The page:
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The Best Angle for Solar Panel Installation

Solar panels on a rooftop, with the words "The Best Solar Panel Angle" over top, to emphasize the importance of solar panel orientation and calculating the optimum angle for solar panels.
PublishedMarch 15, 2022
UpdatedMay 17, 2024
AuthorCory O'Brien HeadshotCory O'BrienSenior Director - Growth MarketingEditorRyan Barnett HeadshotRyan BarnettSVP, Policy & New Market Development
In this article
Why Are Solar Panels Installed At An Angle?
What is the Right Angle for Home Solar Panels?
3 Factors That Determine the Best Angle for Solar Panels
The Best Angle for Solar Panel Installation

When installing home solar panels, it’s important to install them at the best possible angle to maximize their sun exposure. Not only can this affect energy production, but it also directly impacts how much money you may save on your electricity bill. If you want to learn how to get the most out of your investment, keep reading to learn:

  • The importance of solar panel orientation
  • The optimum angle for solar panels
  • The factors that influence the optimum tilt angle

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Why Are Solar Panels Installed At An Angle?

Solar panels work best when they get as much sunlight as possible. The more they get, the more electricity they can create. Ideally, you would just point the solar panel directly at the sun, and follow the sun as it moves through the sky.

Unfortunately, solar tracking systems that can follow the sun are prohibitively expensive for most residential uses. It’s usually more cost-effective to just buy a few more solar panels, compared to the cost of a solar tracker, so a tradeoff must be made.

In general, solar panels should be installed to where the sunlight hits them at as close to a perpendicular 90-degree angle for as long as possible during the day. To achieve that goal, most solar panels face the equator (in the US, that means south-facing) and are installed at an angle between 30 to 45 degrees relative to the horizon.

  • For homes in the northern hemisphere, solar panels should face south.
  • For homes in the southern hemisphere, solar panels should face north.

If solar panels aren’t installed at the correct angle, they aren’t generating the maximum amount of electricity possible, and you could be missing out on additional savings that the additional energy could provide.

Tilting solar panels so they receive the greatest possible amount of sunlight throughout the day enables them to maximize their electricity production. They might not get all possible sunlight in the morning or evening, or during the winter, but when the sun is directly overhead in the summer months, they will be pointing directly towards it.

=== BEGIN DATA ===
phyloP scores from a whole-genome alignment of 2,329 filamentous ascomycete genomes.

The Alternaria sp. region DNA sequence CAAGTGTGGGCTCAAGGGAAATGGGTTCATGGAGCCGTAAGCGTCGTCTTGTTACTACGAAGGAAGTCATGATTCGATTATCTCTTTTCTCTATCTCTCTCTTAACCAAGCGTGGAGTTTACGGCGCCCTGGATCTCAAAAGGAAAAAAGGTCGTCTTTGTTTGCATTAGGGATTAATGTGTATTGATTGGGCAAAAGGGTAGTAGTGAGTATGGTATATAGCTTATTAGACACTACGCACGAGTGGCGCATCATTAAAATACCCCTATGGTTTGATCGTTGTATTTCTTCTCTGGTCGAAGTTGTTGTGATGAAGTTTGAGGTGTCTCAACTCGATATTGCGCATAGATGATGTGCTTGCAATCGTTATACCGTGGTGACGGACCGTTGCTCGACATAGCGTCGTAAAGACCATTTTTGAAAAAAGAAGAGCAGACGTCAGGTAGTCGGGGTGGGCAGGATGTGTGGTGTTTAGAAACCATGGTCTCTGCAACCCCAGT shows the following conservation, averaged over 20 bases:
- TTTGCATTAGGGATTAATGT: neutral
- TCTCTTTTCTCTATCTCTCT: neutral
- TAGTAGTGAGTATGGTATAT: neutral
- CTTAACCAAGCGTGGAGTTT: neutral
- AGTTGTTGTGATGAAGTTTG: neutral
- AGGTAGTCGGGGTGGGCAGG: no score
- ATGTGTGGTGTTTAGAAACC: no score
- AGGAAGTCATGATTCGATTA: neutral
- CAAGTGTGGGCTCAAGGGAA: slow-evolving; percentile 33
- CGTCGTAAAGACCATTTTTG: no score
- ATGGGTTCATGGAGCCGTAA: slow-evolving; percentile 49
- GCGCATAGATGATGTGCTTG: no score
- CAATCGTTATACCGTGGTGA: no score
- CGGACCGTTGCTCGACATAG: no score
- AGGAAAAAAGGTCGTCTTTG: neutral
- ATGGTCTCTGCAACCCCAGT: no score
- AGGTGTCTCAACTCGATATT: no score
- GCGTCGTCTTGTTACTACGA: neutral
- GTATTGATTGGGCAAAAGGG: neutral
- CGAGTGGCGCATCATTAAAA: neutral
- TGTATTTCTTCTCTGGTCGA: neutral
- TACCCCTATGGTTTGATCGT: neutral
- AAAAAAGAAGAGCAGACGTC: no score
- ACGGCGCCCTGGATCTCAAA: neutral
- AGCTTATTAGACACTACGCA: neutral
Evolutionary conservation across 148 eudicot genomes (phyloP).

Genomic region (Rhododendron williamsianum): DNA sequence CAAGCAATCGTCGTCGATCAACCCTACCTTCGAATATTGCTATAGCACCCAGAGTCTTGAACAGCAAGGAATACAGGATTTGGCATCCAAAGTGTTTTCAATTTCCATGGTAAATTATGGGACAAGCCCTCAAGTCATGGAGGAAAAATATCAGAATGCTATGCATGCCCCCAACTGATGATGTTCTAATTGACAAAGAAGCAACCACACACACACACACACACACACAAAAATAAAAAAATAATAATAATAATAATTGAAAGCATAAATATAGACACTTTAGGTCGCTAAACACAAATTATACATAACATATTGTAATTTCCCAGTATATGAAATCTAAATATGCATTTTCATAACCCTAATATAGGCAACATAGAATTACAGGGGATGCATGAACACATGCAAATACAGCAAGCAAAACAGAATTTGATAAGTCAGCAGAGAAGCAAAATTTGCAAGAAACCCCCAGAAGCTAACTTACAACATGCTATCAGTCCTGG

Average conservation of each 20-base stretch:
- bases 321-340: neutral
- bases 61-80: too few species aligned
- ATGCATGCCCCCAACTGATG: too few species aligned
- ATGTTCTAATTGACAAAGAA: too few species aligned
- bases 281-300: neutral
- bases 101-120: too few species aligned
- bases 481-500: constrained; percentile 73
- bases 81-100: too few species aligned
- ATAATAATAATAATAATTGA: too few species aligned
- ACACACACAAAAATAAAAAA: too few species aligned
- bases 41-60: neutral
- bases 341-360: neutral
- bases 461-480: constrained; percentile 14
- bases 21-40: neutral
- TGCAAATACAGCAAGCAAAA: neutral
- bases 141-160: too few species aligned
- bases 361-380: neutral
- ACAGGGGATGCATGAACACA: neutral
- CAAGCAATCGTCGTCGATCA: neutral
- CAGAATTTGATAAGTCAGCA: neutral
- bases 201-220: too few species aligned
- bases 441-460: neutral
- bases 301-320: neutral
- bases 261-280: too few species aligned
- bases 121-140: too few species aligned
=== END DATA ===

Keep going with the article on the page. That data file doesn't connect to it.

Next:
What is the Right Angle for Home Solar Panels?

As a rule of thumb, the optimal solar panel angle is the latitude of where your home is located. For example, Miami, Florida is at 25.7617° N so solar panels on homes there should be installed at around a 25° angle. In comparison, Portland, Oregon is at 45.5152° N so panels there should be angled to around 45°.

Determining the optimal tilt angle is not something most people should do on their own, especially if you have no expertise in the area. Since the sun changes its position throughout the day, and rooftop solar panels are not designed to be moved once installed, that makes the process of determining the right solar panel tilt angle a little tricky. In most cases, the calculations should be left to professional solar panel designers and installers.

Tilt Angle vs Azimuth Angle

When it comes to positioning solar panels, there are two angles to consider:

  • “Tilt Angle” - This describes the vertical angle of the solar panels, and is also known as “Elevation Angle”. The lower the angle, the more “up” towards the sky they face.
  • “Azimuth Angle” - This describes the horizontal angle that solar panels face in relation to the Equator.

We mentioned that solar panels in the northern hemisphere should face south, so you might think that calculating the azimuth angle is easy - just point them south! However, it’s important to know that solar panels need to be angled towards true south, not the reading on a compass, which is magnetic south. Depending on where in the United States you live, that could mean your ideal azimuth angle is a difference of as much as 20° from magnetic south.

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3 Factors That Determine the Best Angle for Solar Panels

Your location, your roof, and your weather directly influence the best angle for your rooftop solar panels:

1. Your Location

Your location in respect to latitude and longitude is the most important element in determining the ideal angle for your solar panels. The equator is where the sun is directly overhead for a majority of the year, so the goal is to point your panels towards that location.

  • The closer you are to the equator, the lower the angle can be. If you lived on the equator, you could point your solar panels directly up and be optimized for solar power generation.
  • The further you are from the equator, the more a steeper angle is needed. If you lived on one of the poles, you’d almost need to point your solar panels at the horizon to maximize your solar energy production.